Monday 19 January 2015


Here we have the fist regiment of 2015, a generic Royalist unit which will be used as Trevanyon's at Lansdown.

Not the best musketeer sculpt out there, but the only firing pose A Call to Arms do.

The second rank were given brimmed hats to replace the silly sock like affairs the original figure had. I can vouch from experience that a broad brimmed titfer is considerably more use in all weathers than a knitted monmouth cap.

A motley bunch of metal command figures. I really like to officer figure which I picked up on ebay, he is quite simplistic and I wonder if he were a homemade bod.

The colour is based on that of Talbot's regiment, I was quite pleased with the freehand hound I managed.

Sunday 18 January 2015


I don't tend to rant or rave too much about telly programmes as I hardly ever see any, but a work friend lent me Detectorists on dvd last week which is possibly the funniest and best thing I have seen on the screen for years. If you haven't seen it rush out and buy a copy, you will recognise members of your local wargames club among the ranks of the Danebury Metal Detecting Club not to mention the venue (complete with squeaky door). I can't really do the programme justice other than heartily recommend it and mention it's worth a couple of re-watches to pick up all the gags, visual and verbal. Wonderful filming and cracking casting and acting, it captures a slice of England beautifully.

Watching Detectorists this week meant I didn't get a lot of painting done, and yesterday we all went out to visit some friends son their boat. Living close  the Kennet and Avon Canal we are lucky enough to have a number of chums who live on boats and we all piled onto one yesterday, initially just for a coffee, which turned into lunch and then a little cruise as far as Dundas to refill the water tank.

We had a go with a remote control boat from the window

Dundas Aqueduct in the background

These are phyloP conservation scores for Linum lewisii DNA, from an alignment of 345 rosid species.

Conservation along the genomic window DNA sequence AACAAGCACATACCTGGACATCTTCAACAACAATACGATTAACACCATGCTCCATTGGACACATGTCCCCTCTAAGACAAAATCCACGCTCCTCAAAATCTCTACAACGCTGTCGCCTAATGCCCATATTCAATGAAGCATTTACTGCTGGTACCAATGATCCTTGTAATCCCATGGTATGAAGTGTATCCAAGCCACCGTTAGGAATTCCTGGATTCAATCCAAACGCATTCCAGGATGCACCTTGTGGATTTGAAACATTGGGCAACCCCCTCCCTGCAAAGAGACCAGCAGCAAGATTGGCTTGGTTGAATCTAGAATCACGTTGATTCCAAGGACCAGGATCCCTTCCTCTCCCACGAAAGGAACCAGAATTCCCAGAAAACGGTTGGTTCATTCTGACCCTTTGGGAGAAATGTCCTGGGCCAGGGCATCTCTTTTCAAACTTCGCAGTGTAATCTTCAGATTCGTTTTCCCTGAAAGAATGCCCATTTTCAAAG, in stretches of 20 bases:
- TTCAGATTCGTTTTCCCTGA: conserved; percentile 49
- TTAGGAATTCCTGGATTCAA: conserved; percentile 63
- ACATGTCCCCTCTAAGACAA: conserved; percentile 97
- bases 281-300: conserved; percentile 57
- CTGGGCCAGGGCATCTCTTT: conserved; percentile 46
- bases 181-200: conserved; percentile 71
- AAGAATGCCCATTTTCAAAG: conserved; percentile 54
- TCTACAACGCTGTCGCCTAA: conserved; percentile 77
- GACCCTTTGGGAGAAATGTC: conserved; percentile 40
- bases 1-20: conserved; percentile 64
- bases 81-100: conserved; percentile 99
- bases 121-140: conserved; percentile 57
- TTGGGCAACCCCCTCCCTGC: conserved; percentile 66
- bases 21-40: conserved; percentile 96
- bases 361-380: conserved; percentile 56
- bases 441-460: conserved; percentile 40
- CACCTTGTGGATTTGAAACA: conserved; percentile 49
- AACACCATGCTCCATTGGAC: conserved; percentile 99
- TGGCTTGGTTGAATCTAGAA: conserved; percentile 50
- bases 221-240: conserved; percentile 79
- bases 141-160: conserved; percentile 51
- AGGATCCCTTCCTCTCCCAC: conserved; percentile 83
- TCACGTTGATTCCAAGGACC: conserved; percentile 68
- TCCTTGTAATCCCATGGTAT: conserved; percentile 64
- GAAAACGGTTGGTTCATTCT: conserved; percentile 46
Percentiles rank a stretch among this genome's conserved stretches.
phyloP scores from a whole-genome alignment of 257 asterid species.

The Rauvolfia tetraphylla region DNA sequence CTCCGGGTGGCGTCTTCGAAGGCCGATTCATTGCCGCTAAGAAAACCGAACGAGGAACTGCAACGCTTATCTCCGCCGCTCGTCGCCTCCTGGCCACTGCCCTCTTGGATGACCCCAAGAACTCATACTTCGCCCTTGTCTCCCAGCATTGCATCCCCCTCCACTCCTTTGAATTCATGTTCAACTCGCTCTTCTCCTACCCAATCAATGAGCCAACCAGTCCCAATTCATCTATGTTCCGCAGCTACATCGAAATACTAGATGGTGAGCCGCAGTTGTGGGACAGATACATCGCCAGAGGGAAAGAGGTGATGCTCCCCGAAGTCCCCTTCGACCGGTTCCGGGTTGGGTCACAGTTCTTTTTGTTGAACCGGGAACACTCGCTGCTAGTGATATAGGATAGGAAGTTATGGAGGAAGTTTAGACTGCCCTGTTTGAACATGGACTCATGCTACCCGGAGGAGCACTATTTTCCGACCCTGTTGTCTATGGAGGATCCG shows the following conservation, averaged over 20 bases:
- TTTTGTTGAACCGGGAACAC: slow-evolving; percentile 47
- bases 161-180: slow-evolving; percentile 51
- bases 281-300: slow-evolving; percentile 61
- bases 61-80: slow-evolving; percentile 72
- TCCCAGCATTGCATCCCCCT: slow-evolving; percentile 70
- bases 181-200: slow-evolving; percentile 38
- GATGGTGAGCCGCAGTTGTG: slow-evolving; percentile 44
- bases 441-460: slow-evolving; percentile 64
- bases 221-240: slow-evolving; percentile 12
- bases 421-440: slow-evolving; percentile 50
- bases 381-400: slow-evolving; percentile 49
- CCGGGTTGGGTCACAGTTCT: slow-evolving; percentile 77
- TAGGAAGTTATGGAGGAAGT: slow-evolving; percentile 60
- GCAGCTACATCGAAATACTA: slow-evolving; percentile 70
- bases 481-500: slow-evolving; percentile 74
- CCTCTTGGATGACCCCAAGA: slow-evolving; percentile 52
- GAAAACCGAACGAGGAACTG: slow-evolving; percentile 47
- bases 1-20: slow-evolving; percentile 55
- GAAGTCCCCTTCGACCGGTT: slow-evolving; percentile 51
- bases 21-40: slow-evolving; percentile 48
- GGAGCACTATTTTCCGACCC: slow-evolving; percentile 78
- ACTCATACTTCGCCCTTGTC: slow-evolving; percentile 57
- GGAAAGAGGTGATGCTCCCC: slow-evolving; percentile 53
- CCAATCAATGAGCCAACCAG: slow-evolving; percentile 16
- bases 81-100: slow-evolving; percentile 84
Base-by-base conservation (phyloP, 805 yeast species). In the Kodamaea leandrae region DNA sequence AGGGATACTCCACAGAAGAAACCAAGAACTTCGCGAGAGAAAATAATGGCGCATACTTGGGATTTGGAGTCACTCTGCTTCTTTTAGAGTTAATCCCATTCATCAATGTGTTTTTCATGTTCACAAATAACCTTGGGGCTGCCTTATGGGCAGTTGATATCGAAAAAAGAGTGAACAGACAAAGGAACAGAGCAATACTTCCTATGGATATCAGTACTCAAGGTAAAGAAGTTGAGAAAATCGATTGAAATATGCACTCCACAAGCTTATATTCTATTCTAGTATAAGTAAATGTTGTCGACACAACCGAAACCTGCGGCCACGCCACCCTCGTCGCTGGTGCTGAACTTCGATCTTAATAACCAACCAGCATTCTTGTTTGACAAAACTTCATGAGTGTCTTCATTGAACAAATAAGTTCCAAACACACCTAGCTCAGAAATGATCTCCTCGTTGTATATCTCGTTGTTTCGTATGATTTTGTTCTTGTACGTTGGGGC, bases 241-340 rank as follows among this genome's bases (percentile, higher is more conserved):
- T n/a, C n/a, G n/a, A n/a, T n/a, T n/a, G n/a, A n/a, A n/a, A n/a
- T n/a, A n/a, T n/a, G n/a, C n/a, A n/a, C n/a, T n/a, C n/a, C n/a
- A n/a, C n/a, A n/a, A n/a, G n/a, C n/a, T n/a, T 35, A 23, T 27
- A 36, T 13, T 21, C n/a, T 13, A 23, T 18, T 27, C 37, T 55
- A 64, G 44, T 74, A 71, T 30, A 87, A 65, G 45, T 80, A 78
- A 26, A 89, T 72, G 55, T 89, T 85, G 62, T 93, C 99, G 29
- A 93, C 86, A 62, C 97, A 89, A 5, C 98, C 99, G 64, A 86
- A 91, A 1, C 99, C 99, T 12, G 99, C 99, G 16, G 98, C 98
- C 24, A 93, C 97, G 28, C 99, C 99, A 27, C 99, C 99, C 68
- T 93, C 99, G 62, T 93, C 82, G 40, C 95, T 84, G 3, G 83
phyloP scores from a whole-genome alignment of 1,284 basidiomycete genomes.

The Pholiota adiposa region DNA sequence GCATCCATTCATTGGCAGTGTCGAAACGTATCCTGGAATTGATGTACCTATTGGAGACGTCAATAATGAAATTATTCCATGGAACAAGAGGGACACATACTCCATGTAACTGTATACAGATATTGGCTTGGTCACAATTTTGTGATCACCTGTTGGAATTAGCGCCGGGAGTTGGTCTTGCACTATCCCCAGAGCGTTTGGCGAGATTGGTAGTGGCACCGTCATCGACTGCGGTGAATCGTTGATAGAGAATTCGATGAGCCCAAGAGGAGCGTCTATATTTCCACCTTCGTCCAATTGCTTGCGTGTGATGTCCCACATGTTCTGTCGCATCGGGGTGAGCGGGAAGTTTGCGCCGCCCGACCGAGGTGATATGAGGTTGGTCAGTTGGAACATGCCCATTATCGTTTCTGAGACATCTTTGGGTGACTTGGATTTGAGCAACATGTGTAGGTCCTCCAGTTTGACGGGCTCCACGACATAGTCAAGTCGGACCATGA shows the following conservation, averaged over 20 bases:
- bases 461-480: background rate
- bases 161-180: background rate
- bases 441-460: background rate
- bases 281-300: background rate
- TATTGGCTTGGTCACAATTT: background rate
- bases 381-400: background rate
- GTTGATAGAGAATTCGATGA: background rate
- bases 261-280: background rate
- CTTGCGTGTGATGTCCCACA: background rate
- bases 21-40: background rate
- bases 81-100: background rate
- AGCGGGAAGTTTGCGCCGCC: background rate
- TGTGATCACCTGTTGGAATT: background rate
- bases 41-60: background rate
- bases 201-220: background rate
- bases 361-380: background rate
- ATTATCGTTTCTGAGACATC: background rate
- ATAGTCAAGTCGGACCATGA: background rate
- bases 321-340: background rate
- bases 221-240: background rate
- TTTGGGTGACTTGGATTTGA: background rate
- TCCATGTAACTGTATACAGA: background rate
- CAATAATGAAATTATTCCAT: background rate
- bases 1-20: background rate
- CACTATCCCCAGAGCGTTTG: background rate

Some great industrial archaeology was made use of (entrance to the Somerset Coal Canal in the background)

A fun day on the water.

Saturday 10 January 2015


I was at work today, but Mrs. Atticus took herself and the 3 lads down the road to the local community growers where she does a lot of work ensuring we get a constant supply of organic veg. and a freezerful of organic pork at Christmas. Today the team were Wassailing, planting new trees, thanking the old and generally having a knees up (sods law that I missed it)

Last years harvest is consumed.

A old re-enactment friend turned up to see what was going on, and then dashed home to get his musket to frighten off evil spirits that might be lurking in the orchard

The new trees are honoured with the Wassail Toast

The libation continues (the chap on the far left is my old music teacher and a druid!)

The old trees are thanked as well

A gathering of good people of all ages

Here we come a Wassailing 
among the leaves so green
Here we come a wandering so fair to be seen...

Friday 9 January 2015


Ploughing on with the Battle of Lansdown figures, this regiment was finished at the end of last year and I am cracking ahead with more foot soldiers. 

The regiment possibly had white coats.

Rank and file are A Call to Arms figures

Plumes were added to make them more Cavalier (old school toy soldiers here)

The colour depicts what are believed to be hawk lures.
The command group are various metal 54mm bods collected from ebay.

Thursday 1 January 2015


Two posts in one day?Happily New Years Day fell on a Thursday so I got the day off. We started the day with an impromptu Napoleonic battle on the sitting room floor. Each boy got a box of A Call to Arms Napoleonics and a Playmobil cannon as part of their Christmas presents, so we had a happy half hour firing the guns until the battle developed into trench warfare using fold in the rug as defences

Later on we went for a walk by the town of Wotton-under-Edge on part of the Cotswold Way. This copse of trees is called Waterloo plantation, and was originally planted to commemorate the battle, and has been replanted over the last 200 years. I always like a stand of Scots pines, and these are surrounded by a wall which makes them quite mysterious in an M R Jamesian  type of way. It wasn't raining but very windy, but fortunately we had brought bacon butties and cocoa.

SOUND THE TRUMPET, SOUND THE CHARGE .... (from Strawhead's album 'Sedgemoor')

I managed to pick this chap up on ebay. He is a bit smaller than other 54mm cavalry figures so I needed to make the base a bit thicker.

Now the Duke can pass orders on clearly. I must get one of his famous running footmen.